What keeps coming out of exercises like these is that we all have the same worries, and desires, and that we’re fundamentally alike. Our superficial differences simply don’t matter. This realization is a huge step toward building friendships and leaving behind the comforts of the L1 enclave.
School administrators who genuinely care about this issue will go out of their way to ensure that your classes are ethnically mixed. Sometimes this isn’t possible, or the school isn’t committed to this particular cause. As much as possible, request that none of your classes are monolingual, and that as few of your students as possible are in home stay accommodation with others from their language group. Even Portuguese and Spanish students can find themselves ‘cheating’, rather than using English.
While trying not to single out any particular group, it’s often the case that Chinese students suffer the most from ‘enclavism’ and its attendant problems. With little experience of foreigners from back home, a traditionally rather closed-off mentality to the outside world, and often a low level of language (and therefore social) skills, young Chinese learners need guidance and sometimes a firm hand to ensure they don’t lapse into pervasive use of L1. More than most other nationalities, there is the danger that they will settle into a comfortable enclave of Chinese speakers, fail to practice their English, and achieve few of their learning aims.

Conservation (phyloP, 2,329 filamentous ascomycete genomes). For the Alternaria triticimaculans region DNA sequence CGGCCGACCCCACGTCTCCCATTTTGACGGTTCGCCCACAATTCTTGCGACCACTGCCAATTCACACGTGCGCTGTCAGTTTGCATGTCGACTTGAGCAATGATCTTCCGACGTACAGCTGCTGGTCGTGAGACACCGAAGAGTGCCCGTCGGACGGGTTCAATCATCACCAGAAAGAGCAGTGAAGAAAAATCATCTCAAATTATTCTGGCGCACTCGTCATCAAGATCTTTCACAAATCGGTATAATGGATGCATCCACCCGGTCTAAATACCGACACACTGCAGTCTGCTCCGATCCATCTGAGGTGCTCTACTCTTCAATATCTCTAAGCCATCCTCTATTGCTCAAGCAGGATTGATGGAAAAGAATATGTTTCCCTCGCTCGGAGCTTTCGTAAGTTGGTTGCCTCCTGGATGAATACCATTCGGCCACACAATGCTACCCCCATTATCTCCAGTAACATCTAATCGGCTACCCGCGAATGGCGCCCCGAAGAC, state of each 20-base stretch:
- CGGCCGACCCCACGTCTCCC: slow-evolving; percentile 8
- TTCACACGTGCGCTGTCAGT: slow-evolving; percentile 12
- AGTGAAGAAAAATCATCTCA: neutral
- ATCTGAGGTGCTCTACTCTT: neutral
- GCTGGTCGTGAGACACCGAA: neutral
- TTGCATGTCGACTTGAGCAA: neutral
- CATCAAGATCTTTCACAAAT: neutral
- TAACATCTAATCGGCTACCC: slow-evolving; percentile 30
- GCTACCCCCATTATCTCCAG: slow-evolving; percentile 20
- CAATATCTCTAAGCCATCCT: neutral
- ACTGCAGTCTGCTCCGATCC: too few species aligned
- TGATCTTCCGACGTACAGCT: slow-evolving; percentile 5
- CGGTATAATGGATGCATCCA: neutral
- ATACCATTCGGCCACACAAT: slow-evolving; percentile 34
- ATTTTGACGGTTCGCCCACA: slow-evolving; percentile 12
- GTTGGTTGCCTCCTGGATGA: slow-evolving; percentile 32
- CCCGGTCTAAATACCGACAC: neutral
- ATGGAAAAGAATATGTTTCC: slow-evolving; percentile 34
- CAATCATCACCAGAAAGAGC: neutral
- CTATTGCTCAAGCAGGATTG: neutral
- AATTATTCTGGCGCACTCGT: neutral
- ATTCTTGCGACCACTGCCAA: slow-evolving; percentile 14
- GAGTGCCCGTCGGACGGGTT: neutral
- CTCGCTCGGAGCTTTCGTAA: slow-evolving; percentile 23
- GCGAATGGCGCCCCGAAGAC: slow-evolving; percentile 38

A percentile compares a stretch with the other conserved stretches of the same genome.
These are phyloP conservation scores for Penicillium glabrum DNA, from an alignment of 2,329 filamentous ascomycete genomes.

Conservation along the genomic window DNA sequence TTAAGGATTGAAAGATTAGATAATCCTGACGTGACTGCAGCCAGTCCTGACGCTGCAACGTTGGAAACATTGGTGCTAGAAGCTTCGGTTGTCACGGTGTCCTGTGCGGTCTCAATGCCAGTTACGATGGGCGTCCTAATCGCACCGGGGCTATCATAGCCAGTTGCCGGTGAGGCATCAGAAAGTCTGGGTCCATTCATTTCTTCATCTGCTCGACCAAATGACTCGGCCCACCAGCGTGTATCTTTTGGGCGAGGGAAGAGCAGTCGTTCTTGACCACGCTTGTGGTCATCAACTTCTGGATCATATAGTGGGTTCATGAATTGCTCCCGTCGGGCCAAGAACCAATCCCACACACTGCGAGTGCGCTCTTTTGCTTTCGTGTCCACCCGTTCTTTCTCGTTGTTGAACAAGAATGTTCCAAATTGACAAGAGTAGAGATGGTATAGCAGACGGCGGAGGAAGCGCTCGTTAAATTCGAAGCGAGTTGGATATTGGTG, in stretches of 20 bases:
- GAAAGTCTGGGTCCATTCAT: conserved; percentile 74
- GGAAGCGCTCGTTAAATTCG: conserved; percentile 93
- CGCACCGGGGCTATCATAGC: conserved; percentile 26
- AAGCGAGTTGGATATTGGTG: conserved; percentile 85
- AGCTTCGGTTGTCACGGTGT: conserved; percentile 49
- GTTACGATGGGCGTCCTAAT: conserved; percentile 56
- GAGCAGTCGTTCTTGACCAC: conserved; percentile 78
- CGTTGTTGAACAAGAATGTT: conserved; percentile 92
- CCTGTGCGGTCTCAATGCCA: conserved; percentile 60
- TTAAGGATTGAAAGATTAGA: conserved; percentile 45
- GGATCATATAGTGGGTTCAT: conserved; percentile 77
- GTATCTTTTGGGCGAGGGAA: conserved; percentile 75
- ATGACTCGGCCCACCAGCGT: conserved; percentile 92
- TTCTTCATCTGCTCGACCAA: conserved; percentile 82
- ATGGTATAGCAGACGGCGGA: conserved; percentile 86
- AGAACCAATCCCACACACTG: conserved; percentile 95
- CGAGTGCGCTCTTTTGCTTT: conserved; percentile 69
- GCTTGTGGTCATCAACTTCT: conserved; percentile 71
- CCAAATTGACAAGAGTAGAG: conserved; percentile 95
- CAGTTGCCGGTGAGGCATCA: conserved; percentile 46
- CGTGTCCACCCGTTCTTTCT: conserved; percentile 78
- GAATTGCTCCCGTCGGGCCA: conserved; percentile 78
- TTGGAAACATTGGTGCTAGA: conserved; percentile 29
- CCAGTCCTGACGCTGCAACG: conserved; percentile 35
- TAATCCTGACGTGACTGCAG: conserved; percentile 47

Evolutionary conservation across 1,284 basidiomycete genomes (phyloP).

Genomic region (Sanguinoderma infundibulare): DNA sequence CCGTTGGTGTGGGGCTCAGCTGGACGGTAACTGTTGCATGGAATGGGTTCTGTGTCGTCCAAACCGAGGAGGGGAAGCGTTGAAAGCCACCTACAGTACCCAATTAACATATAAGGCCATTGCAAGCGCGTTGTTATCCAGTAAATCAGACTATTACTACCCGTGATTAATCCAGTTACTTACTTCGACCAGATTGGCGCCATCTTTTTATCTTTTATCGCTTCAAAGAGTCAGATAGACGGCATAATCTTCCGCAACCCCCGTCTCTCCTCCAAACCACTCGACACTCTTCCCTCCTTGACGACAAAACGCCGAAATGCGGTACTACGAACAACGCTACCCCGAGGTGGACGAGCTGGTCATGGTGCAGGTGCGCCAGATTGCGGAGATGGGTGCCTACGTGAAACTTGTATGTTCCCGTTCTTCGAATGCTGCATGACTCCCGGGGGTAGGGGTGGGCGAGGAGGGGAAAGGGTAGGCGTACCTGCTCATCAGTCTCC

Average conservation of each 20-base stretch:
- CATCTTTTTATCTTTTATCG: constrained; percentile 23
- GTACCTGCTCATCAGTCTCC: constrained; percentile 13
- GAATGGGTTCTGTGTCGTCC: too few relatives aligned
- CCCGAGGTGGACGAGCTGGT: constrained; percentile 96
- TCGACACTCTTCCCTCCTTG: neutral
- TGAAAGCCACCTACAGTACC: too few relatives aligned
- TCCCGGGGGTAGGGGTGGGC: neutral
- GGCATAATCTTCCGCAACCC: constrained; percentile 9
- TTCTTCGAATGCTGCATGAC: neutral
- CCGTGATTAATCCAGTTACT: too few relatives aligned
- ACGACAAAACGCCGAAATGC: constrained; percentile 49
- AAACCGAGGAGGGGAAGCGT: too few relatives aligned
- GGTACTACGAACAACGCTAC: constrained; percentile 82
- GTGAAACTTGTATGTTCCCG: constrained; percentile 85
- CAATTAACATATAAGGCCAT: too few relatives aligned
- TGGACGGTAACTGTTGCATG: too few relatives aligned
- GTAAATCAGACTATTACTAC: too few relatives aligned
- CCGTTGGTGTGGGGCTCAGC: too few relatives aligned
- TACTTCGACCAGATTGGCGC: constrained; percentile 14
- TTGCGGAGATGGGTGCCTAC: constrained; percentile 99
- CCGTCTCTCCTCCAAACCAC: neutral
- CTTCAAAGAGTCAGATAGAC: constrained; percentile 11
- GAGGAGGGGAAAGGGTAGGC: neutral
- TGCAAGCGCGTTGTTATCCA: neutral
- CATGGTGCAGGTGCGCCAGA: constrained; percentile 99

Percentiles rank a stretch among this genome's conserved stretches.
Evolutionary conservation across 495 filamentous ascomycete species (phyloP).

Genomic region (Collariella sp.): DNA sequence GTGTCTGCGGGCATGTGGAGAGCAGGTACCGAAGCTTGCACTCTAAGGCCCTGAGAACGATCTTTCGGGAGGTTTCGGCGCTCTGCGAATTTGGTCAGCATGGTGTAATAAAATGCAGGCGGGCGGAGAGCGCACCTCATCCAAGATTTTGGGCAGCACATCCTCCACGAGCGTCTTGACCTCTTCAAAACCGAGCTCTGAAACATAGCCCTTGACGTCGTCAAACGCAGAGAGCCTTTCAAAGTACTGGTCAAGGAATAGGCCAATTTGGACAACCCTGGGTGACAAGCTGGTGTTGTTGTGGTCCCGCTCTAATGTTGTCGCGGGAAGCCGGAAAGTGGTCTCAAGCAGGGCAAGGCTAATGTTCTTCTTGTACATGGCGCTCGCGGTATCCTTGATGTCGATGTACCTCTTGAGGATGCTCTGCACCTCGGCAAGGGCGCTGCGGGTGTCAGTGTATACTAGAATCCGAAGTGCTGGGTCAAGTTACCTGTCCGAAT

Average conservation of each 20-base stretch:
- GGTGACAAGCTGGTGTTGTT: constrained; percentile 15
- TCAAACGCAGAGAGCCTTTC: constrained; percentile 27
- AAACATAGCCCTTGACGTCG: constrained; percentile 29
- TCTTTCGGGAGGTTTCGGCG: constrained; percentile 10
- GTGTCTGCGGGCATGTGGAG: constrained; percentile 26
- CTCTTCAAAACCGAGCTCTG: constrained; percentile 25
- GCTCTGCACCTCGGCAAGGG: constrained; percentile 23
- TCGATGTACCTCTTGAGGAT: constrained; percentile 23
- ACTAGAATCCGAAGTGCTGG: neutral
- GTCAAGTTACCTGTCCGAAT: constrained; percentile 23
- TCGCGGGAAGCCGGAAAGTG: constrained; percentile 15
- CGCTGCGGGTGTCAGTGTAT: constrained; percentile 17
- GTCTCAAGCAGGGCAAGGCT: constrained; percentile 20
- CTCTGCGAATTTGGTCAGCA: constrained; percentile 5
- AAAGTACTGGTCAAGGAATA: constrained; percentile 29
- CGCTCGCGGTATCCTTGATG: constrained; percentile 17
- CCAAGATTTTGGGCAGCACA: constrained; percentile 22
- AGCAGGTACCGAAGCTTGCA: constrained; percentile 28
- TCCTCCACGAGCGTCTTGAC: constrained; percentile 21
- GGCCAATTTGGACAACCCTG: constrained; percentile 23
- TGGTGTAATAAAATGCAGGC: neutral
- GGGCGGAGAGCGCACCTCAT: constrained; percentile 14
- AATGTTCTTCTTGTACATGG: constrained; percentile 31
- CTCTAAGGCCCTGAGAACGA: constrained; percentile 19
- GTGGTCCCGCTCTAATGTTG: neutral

Be aware, though, of a seemingly common sight in mixed-ethnicity ESL classrooms: a group of students arguing volubly and fluently, all except the two Chinese kids who sit in total silence. Monitor and help out as much as possible; get the others to back peddle until the whole group knows what’s going on. Remember, in their situation, we’d all be terrified, too.
Make a point of mixing nationalities in group activities, and consider designing a seating chart to avoid L1 pairs (i.e. students from Chile and Spain shouldn’t sit together). This won’t always be possible, but even imposing such an arrangement reminds the students that they’re here to speak L2 and to engage cross-culturally. Bear in mind L1 groupings when assigning research or group presentation tasks, in just the same way that we consider relative skills levels.